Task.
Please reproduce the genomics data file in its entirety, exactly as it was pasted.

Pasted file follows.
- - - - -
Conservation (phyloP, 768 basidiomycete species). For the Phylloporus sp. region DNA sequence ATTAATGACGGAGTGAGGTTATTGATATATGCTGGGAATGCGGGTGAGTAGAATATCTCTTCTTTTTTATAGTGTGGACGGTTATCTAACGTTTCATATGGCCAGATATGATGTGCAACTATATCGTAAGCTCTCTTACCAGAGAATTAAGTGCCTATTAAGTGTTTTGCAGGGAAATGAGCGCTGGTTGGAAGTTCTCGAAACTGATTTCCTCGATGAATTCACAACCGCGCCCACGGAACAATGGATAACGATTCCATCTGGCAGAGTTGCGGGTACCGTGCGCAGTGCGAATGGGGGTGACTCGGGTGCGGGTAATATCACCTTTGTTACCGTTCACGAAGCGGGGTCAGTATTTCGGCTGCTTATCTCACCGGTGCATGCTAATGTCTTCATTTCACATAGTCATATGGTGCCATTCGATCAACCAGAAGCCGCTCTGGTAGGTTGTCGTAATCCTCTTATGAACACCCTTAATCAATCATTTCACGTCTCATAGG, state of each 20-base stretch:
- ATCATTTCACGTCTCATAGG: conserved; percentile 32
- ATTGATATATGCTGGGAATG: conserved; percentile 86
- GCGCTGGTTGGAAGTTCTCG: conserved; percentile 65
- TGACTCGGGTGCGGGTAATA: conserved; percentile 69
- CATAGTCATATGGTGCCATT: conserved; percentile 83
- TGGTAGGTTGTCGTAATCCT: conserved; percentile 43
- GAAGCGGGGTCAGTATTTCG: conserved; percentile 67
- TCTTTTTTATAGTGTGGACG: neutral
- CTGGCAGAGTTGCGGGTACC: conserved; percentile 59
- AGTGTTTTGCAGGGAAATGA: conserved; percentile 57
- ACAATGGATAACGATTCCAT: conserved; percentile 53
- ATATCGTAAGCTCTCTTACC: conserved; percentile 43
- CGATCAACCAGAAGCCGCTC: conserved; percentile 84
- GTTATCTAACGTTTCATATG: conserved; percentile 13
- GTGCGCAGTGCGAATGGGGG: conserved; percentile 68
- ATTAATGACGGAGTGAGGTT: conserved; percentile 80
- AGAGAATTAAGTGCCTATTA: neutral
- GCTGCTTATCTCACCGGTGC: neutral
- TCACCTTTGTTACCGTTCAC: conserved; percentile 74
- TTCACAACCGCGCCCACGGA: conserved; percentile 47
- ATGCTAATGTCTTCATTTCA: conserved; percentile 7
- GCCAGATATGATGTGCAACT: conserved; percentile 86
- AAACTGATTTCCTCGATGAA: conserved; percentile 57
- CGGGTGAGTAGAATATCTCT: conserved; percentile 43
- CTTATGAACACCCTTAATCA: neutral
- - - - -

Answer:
Conservation (phyloP, 768 basidiomycete species). For the Phylloporus sp. region DNA sequence ATTAATGACGGAGTGAGGTTATTGATATATGCTGGGAATGCGGGTGAGTAGAATATCTCTTCTTTTTTATAGTGTGGACGGTTATCTAACGTTTCATATGGCCAGATATGATGTGCAACTATATCGTAAGCTCTCTTACCAGAGAATTAAGTGCCTATTAAGTGTTTTGCAGGGAAATGAGCGCTGGTTGGAAGTTCTCGAAACTGATTTCCTCGATGAATTCACAACCGCGCCCACGGAACAATGGATAACGATTCCATCTGGCAGAGTTGCGGGTACCGTGCGCAGTGCGAATGGGGGTGACTCGGGTGCGGGTAATATCACCTTTGTTACCGTTCACGAAGCGGGGTCAGTATTTCGGCTGCTTATCTCACCGGTGCATGCTAATGTCTTCATTTCACATAGTCATATGGTGCCATTCGATCAACCAGAAGCCGCTCTGGTAGGTTGTCGTAATCCTCTTATGAACACCCTTAATCAATCATTTCACGTCTCATAGG, state of each 20-base stretch:
- ATCATTTCACGTCTCATAGG: conserved; percentile 32
- ATTGATATATGCTGGGAATG: conserved; percentile 86
- GCGCTGGTTGGAAGTTCTCG: conserved; percentile 65
- TGACTCGGGTGCGGGTAATA: conserved; percentile 69
- CATAGTCATATGGTGCCATT: conserved; percentile 83
- TGGTAGGTTGTCGTAATCCT: conserved; percentile 43
- GAAGCGGGGTCAGTATTTCG: conserved; percentile 67
- TCTTTTTTATAGTGTGGACG: neutral
- CTGGCAGAGTTGCGGGTACC: conserved; percentile 59
- AGTGTTTTGCAGGGAAATGA: conserved; percentile 57
- ACAATGGATAACGATTCCAT: conserved; percentile 53
- ATATCGTAAGCTCTCTTACC: conserved; percentile 43
- CGATCAACCAGAAGCCGCTC: conserved; percentile 84
- GTTATCTAACGTTTCATATG: conserved; percentile 13
- GTGCGCAGTGCGAATGGGGG: conserved; percentile 68
- ATTAATGACGGAGTGAGGTT: conserved; percentile 80
- AGAGAATTAAGTGCCTATTA: neutral
- GCTGCTTATCTCACCGGTGC: neutral
- TCACCTTTGTTACCGTTCAC: conserved; percentile 74
- TTCACAACCGCGCCCACGGA: conserved; percentile 47
- ATGCTAATGTCTTCATTTCA: conserved; percentile 7
- GCCAGATATGATGTGCAACT: conserved; percentile 86
- AAACTGATTTCCTCGATGAA: conserved; percentile 57
- CGGGTGAGTAGAATATCTCT: conserved; percentile 43
- CTTATGAACACCCTTAATCA: neutral